It was mandatory that we fill the macaroons with our choice of filling, but honestly, I wasn't going to waste more time trying to salvage my poor, failed attempt at spending all day in the kitchen cookies. So without further adieu, I present my macaroons just before they filled my trash can.....

Despite my failure, I want to thank Ami of Baking Without Fear for presenting this challenge. I will eventually get brave enough to tackle the macaroon challenge again, but long after this memory has faded. And I'm sure if perusing food blogs is your thing, you'll no doubt see many, many posts of gorgeous macaroons from this month's challenge.

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I want my Mummy

Halloween is one of my favorite times of year. I mean, when else can you dress up like your alter ego and parade around in public without a second look from passers-by? Well, okay, maybe a few people did do a double take but I think they were just jealous of my turkey basting abilities.

In addition to the cool, crisp air and the ability to dress and act like a fool, I also love these chocolate mummy cookies that I found a couple of years ago on Baking Bites. They've been in my "To Try" file all this time and I was elated to run across them the other day while looking for Fall recipes. The dough was very easy to work with and held its shape during baking. Nicole recommends melting white chocolate for the mummy wrapping and for some reason I never have luck working with white chocolate. I'm sure it has something to do with the amount of cocoa butter in the chips, but either way I had to add a touch of vegetable oil while melting to get it to the right consistency for piping (note added to her original recipe below). Nicole also mentions that she has cut the cookies into animal shapes and piped skeleton bones on them. What fun! Run on over to the Halloween section of her blog and check out the rest of her spooktacular ideas.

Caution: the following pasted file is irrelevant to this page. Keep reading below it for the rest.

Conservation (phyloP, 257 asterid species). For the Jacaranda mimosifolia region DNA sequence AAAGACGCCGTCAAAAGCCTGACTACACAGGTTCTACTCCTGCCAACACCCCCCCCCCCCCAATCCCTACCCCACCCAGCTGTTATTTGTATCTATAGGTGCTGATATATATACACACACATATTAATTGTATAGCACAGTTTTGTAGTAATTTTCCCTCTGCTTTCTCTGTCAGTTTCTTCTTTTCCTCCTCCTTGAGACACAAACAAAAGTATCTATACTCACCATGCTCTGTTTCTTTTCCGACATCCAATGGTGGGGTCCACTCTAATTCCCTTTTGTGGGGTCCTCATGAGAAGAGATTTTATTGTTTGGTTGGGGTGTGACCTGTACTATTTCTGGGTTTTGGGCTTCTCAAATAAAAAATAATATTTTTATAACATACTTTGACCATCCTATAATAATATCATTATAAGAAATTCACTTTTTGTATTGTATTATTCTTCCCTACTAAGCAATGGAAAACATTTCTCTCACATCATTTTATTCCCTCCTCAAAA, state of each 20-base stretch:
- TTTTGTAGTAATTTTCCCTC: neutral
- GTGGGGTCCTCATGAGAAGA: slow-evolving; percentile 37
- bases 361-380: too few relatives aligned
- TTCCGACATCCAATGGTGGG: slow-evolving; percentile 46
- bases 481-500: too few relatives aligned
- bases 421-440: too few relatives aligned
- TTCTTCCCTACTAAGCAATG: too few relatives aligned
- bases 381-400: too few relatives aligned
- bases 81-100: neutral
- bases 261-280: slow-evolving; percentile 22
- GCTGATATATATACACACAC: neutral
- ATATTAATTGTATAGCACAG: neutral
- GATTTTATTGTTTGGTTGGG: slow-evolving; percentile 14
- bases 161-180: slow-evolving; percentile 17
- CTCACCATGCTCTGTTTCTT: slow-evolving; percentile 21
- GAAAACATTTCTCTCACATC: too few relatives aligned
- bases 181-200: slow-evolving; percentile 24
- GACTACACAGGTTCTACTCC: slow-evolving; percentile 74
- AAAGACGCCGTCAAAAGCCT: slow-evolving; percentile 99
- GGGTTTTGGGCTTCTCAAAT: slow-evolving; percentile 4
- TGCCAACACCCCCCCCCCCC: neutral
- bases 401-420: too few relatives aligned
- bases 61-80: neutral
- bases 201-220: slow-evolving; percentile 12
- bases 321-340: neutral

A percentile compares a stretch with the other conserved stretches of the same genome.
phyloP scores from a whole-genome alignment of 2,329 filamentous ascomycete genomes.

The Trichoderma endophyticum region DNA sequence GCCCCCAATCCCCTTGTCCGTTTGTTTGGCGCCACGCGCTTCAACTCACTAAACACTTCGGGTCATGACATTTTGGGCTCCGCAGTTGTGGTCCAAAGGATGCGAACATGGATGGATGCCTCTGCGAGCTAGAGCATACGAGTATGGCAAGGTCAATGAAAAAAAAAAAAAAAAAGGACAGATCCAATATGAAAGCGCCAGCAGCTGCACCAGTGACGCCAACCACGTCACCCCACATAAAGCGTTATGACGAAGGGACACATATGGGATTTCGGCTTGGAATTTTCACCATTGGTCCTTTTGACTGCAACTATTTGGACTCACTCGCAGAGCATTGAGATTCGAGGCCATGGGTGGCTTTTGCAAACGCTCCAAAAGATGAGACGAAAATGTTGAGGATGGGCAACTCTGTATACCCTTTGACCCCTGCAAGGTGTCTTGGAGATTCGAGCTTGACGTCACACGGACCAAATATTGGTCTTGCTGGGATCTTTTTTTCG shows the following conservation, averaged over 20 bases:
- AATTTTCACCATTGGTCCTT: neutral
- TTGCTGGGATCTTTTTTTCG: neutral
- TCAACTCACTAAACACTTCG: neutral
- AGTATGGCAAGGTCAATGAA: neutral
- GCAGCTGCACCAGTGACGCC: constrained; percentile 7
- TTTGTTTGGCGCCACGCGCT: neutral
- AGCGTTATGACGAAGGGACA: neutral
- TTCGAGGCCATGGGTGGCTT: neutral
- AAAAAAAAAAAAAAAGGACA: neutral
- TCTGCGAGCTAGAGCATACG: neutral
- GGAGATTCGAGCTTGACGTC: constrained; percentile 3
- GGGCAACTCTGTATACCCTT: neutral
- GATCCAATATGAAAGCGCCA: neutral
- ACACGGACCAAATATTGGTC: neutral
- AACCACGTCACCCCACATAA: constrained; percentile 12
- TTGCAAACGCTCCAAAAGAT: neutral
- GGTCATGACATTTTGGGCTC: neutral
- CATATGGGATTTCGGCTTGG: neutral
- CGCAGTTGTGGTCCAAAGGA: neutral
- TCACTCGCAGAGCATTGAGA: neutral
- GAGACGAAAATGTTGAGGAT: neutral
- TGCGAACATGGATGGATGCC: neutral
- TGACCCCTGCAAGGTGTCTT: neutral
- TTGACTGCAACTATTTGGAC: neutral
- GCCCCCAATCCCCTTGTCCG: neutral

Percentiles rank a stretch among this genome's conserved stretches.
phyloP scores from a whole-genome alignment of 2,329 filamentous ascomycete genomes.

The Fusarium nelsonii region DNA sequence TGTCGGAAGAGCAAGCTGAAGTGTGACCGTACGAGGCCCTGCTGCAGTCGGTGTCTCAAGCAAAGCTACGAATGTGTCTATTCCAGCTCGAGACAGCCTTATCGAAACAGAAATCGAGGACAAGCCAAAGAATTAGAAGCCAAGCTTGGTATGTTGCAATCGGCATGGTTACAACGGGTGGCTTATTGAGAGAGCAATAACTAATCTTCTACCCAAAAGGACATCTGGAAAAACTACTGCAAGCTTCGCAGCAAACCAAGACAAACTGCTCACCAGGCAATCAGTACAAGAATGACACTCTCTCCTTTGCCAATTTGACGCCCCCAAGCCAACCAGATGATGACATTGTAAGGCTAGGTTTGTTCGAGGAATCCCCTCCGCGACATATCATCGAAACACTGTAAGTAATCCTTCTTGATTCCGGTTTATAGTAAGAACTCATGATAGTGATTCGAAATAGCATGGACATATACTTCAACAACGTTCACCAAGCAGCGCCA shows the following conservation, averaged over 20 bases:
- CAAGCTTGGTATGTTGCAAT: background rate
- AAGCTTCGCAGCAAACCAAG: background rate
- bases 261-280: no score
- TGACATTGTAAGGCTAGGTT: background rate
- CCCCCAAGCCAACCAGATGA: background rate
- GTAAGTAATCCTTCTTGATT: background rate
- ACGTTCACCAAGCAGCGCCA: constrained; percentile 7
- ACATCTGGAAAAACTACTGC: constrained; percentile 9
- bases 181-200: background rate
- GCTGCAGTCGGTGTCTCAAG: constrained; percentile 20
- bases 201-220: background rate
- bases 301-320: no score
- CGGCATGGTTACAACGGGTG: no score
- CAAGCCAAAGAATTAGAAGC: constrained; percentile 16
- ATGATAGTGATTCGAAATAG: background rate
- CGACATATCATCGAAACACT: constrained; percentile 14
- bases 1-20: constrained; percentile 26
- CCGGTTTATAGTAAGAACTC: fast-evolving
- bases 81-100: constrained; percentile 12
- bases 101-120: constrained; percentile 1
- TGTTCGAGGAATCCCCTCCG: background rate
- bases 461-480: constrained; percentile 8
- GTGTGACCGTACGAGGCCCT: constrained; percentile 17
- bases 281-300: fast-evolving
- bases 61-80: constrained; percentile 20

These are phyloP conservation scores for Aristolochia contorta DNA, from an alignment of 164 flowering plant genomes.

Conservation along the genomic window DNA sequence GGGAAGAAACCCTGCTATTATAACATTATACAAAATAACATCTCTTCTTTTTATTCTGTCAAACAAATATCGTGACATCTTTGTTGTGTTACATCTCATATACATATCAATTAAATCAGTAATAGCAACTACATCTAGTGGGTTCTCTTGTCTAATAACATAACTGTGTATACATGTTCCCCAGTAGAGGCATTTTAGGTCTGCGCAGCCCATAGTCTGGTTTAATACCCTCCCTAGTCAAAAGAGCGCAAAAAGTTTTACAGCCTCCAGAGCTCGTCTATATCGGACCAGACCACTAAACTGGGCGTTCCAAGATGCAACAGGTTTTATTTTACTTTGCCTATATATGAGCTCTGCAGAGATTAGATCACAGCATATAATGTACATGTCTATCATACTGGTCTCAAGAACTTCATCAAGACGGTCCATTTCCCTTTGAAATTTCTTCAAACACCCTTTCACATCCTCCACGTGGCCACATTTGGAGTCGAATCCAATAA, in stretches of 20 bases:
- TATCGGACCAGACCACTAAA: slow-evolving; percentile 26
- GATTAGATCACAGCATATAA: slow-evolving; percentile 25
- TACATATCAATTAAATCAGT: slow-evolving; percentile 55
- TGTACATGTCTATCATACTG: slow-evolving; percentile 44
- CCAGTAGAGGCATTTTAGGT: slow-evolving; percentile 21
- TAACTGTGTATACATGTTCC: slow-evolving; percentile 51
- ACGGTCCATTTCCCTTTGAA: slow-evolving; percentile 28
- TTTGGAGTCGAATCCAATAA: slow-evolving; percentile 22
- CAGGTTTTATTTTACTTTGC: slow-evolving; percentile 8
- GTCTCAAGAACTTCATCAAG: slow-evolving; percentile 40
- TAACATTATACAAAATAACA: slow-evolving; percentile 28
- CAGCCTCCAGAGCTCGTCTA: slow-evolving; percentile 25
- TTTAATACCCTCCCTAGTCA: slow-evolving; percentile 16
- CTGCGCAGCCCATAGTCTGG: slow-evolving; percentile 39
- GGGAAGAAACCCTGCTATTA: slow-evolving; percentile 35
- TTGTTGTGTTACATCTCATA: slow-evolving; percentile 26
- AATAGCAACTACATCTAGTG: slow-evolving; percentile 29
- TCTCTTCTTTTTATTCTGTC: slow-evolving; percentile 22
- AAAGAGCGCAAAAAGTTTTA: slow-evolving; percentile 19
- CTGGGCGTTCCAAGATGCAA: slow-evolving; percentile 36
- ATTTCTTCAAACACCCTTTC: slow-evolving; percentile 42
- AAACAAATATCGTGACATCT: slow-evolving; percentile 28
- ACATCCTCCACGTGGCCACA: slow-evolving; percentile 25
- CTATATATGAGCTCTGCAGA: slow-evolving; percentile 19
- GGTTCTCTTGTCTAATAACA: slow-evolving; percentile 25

Mummy Cookies with White Chocolate Wrapping
From Nicole at

3/4 cup butter, softened
1 cup sugar
1 large egg
1 tsp vanilla extract
2 1/4 cups all-purpose flour
1/4 cup cocoa powder
1 tsp baking powder
1/4 teaspoon salt

In a large bowl, cream together the butter and sugar until light and fluffy. Beat in the egg, followed by the vanilla extract.

In a medium bowl, sift together flour, cocoa powder, baking powder and salt. With a mixer on low speed (or by hand), gradually beat the flour mixture into the butter mixture until the dough just comes together and no streaks of flour remain.
Divide dough in half, shape each piece into a disc, and wrap in plastic wrap. Refrigerate for at least 1-2 hours (overnight is fine) until firm.

Preheat oven to 350F. Line a baking sheet with parchment paper.

Working with half of the dough at a time, roll out the dough on a lightly floured surface until it is approx 1/8 thick. A little thicker is ok, but it should be less than 1/4 inch because the cookies will puff up during baking. Use lightly floured cookie cutters (mine were mostly 2-3 inches) to cut out various shapes from the dough. Place cookies on prepared baking sheet. Cookie dough may be balled up and rerolled a second time. Repeat with remaining refrigerated dough.